The list of people vying for City Commission Seat 1 continues to grow, and had hit about 30 by Wednesday. It includes political novices, previous Commission candidates and some who ran for other local offices.
Following the indictment of former Commission member Scott Maddox on federal extortion and bribery charges, the seat he left vacated is generating some buzz. Two of the candidates who lost commission races in the recent local election are taking another crack at it.
Bill Schack, food service director at the Kearney Center homeless shelter, ran for Commission Seat 3.
“I was in the race before anybody else this cycle, I was in April of 2017,” Schack said. “So I was on the campaign well over a year and a half.”
Schack says going through a campaign familiarized him with issues relevant to the commission. Now, he says he wants to use that knowledge to help his community. And, he got to know the commissioners who he has another chance to serve alongside.
“Three out of four commissioners that are there now – I ran right alongside them. They know exactly the way I feel about all those positions. They watched me debate and answer questions on different issues, and I watched them do the same thing,” Schack said. “And I believe when you’re on the campaign trail with a bunch of people the way we were – you really get a sense of who these people are, and they get a sense of who you are.”
Howard Kessler is a former Wakulla County Commissioner, who threw his hat into the ring for Commission Seat 5. Now he, like Schack, is hoping to win the commission’s favor.
“You have three new people, including the mayor, that offer the citizenry a change in direction of where the City was going, with respect to, especially the issue of ethics,” Kessler said.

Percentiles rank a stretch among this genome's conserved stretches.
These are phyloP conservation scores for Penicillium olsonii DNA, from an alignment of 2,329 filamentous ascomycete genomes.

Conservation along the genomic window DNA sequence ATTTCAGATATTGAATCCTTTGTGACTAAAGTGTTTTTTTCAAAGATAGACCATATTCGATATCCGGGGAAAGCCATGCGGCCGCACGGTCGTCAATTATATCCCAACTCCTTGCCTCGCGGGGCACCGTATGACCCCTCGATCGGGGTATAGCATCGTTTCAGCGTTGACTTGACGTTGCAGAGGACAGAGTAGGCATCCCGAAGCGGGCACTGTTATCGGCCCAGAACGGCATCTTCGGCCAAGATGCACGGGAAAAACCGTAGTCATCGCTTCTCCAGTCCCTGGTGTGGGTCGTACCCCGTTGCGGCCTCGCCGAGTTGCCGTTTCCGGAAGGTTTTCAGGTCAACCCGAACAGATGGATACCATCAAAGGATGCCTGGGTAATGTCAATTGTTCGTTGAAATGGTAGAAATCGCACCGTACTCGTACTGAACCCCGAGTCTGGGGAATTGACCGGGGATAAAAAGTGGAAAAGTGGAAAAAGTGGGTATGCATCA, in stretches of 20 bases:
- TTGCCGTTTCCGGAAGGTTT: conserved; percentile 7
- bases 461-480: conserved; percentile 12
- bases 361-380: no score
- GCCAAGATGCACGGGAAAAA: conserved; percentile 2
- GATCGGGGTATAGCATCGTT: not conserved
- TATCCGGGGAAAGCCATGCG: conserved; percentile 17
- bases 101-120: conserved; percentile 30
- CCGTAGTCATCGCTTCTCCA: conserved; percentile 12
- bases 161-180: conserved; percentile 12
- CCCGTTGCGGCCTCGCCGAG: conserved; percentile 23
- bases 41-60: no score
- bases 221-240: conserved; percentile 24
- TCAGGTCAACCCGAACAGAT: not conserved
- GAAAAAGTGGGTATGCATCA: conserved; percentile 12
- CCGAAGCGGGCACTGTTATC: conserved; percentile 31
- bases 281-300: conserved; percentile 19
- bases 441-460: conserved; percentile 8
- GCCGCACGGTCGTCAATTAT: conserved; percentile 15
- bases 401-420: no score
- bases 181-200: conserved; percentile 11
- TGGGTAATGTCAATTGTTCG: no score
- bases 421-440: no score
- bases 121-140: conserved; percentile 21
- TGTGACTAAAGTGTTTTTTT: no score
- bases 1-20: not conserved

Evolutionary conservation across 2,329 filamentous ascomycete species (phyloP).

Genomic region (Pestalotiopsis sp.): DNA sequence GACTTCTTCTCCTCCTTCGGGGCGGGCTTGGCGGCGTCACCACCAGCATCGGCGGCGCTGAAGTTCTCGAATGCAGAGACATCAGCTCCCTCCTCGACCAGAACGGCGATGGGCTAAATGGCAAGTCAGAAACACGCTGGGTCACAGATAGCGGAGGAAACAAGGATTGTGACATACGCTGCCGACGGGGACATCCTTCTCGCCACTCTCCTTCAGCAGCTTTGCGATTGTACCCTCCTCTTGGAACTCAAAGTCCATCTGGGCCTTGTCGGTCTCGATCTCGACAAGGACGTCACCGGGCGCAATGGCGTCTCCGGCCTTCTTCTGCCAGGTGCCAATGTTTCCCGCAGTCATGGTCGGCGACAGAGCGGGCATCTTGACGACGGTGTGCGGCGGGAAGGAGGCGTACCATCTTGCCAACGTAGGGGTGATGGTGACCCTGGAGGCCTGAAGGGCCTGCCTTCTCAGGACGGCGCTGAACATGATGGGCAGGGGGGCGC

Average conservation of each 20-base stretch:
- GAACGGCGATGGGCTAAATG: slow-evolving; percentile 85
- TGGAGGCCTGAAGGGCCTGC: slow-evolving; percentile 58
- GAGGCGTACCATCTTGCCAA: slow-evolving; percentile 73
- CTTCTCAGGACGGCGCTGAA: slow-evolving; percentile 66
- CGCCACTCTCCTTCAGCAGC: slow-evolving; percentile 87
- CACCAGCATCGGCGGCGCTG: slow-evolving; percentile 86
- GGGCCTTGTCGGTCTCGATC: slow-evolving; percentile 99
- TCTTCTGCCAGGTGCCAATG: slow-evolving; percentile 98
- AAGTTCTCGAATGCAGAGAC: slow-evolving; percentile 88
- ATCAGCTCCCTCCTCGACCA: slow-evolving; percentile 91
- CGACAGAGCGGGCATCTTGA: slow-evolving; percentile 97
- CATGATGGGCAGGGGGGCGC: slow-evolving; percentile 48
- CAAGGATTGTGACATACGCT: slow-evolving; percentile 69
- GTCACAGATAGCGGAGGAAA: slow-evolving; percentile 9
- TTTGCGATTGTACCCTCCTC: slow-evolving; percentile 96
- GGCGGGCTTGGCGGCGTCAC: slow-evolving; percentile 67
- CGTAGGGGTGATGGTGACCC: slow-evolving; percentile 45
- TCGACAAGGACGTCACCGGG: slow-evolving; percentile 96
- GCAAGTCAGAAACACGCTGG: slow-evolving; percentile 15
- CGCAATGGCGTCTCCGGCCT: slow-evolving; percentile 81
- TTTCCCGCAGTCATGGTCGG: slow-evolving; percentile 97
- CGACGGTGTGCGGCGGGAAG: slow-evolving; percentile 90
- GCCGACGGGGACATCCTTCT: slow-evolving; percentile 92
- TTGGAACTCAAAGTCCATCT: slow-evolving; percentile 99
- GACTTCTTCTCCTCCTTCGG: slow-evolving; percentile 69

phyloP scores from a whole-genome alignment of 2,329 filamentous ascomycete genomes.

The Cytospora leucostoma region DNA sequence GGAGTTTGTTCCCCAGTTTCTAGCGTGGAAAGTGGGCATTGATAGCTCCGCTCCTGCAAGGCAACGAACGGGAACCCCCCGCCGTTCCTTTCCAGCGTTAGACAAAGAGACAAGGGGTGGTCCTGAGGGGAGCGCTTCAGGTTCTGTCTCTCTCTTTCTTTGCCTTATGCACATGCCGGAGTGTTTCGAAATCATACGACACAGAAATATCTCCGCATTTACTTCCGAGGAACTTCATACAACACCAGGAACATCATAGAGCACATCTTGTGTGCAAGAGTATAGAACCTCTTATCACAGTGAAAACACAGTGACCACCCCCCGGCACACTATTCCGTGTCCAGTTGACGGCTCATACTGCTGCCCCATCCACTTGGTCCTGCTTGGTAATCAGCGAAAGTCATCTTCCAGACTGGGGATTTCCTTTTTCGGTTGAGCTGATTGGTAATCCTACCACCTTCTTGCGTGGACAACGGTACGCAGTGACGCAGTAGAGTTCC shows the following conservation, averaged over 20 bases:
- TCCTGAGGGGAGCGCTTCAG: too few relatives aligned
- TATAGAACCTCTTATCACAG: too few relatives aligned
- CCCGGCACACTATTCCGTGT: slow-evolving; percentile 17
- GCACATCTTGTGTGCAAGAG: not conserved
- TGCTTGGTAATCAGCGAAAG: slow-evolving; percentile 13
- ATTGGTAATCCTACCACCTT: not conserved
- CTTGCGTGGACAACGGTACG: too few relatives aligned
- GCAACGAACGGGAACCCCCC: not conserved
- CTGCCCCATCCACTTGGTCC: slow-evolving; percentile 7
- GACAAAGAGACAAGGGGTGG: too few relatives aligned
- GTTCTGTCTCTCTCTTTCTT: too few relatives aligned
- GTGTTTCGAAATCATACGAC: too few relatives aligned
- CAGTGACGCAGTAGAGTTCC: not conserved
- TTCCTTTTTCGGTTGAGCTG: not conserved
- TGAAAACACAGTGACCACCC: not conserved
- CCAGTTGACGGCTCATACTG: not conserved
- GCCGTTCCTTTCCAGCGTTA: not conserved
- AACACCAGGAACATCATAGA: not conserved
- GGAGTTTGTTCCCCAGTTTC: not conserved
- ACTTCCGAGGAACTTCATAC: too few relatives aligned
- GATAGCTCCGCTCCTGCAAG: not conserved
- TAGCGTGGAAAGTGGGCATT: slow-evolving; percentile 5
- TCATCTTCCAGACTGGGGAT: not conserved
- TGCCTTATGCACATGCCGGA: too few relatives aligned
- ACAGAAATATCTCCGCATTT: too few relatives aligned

Kessler’s campaign was centered largely on bringing ethical leadership to City Hall. He emphasized restoring public trust in government – and now sees an opportunity to continue that message.
“My impression is that there is this shift toward a more – a Commission that will pay more attention to how they function in the ethical realm,” Kessler said.
Though it’s not an election, those vying for the seat are still trying to get their message out. Schack says he has spoken with those who supported him during his campaign, asking them to write emails of support on his behalf to the Commission. He has also promoted his renewed push for the seat on social media.
There’s another person in the running, though, who feels he has a stronger claim to the seat than the others. Bruce Strouble is Coordinator of Florida A&M University’s Sustainability Institute. He ran against Maddox and lost during the 2016 election cycle. He quotes from a section of the City Charter he feels makes him the logical successor to the seat:
“No candidate for the office of the mayor, or city commission, nor any candidate seeking nomination in any primary election for such office, shall promise any money, office, employment, or any other thing of value to secure the nomination or election.”
Strouble says he has talked with attorneys who agree his case has legitimacy based on the charter’s language. Though, he hasn’t yet been in direct contact with the City’s attorney about the matter.
“When I lost, I chalked it up to, it was my first time campaigning and I was up against a more experienced politician who had a lot of resources. But then to come back years later and find out how he kind of built himself up through these unfair means – I felt that it wasn’t a fair process,” Strouble said. “And in looking at the charter, it would appear that if we followed the rules suggested in the charter, I would be awarded the seat.”
The City’s attorney recently told the Tallahassee Democrat the section of the Charter Strouble is referencing does not apply in this situation because Maddox was suspended by Gov. Rick Scott, creating the vacancy.
The Commission will announce its selection on December 31.